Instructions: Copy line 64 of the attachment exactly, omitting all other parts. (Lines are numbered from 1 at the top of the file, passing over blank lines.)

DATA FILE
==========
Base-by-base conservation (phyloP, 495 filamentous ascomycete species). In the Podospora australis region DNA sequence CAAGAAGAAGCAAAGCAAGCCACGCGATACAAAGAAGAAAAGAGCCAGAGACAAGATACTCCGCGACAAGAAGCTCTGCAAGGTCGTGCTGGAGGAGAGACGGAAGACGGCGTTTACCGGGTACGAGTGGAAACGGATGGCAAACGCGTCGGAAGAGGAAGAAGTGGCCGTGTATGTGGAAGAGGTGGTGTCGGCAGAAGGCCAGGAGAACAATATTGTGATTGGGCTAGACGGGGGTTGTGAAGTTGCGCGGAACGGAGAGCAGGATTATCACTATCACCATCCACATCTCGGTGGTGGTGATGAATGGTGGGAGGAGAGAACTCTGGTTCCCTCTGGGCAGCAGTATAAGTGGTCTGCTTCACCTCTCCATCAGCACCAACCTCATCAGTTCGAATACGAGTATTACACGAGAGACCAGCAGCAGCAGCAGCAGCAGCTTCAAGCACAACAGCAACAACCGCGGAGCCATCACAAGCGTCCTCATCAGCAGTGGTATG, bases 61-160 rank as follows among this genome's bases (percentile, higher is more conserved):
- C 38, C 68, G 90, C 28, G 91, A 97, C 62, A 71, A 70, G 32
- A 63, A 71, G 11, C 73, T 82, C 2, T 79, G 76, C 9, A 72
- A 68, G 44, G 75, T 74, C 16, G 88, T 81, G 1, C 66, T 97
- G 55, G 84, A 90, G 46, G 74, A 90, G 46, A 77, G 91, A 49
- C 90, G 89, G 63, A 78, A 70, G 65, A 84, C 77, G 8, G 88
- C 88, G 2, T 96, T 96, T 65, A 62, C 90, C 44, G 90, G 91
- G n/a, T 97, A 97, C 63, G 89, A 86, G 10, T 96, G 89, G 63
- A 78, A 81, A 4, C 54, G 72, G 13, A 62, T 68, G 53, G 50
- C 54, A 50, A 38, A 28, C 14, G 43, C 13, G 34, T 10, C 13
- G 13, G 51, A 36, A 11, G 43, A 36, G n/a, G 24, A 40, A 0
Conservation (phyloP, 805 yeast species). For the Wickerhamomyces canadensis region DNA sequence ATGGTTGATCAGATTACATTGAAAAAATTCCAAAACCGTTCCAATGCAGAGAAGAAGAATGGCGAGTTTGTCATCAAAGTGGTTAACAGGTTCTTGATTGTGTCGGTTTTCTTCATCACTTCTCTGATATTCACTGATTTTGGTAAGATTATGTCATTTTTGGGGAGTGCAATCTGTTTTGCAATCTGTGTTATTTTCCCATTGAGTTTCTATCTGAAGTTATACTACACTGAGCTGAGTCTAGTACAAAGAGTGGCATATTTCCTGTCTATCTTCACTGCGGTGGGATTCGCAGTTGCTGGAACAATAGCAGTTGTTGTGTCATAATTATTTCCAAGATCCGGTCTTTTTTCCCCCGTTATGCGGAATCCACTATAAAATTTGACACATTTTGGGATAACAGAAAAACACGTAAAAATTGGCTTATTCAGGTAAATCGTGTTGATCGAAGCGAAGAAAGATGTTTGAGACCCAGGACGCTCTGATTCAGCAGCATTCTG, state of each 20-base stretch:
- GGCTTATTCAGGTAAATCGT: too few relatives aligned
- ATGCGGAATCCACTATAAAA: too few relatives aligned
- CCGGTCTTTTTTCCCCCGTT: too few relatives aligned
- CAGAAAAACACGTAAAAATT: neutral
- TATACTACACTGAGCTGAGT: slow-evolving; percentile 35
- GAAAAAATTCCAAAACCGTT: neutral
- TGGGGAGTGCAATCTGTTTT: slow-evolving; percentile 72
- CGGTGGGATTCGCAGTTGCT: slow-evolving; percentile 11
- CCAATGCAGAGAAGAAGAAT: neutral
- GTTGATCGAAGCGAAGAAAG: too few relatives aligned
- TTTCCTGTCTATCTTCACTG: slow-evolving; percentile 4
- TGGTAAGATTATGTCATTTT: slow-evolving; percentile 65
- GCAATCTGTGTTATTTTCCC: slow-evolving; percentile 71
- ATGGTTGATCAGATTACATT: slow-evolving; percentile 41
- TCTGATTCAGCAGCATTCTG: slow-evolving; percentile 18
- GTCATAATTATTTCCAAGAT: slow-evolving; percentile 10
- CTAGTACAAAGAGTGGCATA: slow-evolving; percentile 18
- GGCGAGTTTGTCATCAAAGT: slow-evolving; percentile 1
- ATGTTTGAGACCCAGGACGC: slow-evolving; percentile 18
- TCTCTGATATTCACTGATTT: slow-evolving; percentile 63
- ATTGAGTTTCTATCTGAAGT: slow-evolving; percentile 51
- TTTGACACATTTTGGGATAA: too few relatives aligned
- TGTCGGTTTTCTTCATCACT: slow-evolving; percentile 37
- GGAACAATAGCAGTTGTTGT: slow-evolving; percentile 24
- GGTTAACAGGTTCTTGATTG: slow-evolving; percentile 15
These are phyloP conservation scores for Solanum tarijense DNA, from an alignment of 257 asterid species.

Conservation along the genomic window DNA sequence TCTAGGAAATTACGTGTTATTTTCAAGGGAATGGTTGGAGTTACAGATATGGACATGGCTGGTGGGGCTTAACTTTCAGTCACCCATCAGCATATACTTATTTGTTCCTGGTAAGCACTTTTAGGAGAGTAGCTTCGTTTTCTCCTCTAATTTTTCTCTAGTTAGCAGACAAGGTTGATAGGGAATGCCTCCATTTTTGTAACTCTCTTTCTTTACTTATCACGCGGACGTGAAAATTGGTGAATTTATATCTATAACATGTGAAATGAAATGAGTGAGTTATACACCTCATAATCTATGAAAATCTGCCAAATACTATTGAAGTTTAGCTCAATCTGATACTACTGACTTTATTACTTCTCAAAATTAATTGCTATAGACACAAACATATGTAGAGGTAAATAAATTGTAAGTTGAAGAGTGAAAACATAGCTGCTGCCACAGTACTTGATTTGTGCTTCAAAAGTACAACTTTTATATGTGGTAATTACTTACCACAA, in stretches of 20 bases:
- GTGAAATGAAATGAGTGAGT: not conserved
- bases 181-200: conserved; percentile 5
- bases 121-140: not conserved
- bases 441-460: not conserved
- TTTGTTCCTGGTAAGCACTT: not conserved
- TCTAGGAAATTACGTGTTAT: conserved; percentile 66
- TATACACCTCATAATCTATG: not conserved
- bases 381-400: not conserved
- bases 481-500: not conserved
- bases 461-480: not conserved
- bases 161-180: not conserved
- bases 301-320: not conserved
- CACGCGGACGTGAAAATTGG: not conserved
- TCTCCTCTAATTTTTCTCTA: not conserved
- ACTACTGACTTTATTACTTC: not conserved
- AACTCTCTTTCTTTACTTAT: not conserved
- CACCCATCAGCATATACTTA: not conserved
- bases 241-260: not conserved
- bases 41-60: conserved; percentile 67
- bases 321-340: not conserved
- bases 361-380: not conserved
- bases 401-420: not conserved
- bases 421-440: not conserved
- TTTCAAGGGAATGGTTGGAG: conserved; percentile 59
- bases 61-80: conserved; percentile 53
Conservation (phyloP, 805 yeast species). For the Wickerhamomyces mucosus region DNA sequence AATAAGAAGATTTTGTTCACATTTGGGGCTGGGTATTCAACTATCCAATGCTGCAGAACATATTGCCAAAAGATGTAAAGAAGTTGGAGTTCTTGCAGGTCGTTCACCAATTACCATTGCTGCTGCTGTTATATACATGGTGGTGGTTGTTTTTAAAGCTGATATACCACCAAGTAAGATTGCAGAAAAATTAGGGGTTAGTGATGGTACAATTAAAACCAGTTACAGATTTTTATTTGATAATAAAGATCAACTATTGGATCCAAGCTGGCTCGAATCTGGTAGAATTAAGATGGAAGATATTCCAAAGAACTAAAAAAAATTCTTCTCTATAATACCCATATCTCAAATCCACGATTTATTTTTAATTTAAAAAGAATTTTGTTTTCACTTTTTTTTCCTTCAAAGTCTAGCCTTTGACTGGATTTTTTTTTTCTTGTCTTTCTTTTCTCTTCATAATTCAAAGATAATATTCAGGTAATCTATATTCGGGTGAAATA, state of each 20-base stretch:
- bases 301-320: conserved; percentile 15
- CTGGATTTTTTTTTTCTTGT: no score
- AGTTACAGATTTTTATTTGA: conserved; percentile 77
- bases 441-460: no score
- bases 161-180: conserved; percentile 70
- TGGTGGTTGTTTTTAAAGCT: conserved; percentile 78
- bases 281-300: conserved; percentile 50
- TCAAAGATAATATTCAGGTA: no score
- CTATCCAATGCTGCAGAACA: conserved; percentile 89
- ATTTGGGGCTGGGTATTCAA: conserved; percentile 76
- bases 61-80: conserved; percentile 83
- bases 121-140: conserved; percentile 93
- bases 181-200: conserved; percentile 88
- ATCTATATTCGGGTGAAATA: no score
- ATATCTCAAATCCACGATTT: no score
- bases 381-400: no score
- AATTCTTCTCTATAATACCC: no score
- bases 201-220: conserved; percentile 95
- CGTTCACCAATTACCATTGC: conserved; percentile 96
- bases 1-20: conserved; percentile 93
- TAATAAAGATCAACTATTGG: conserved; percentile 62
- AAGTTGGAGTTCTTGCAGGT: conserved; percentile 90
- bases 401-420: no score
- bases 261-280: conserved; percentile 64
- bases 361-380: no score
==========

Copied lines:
- bases 61-80: conserved; percentile 53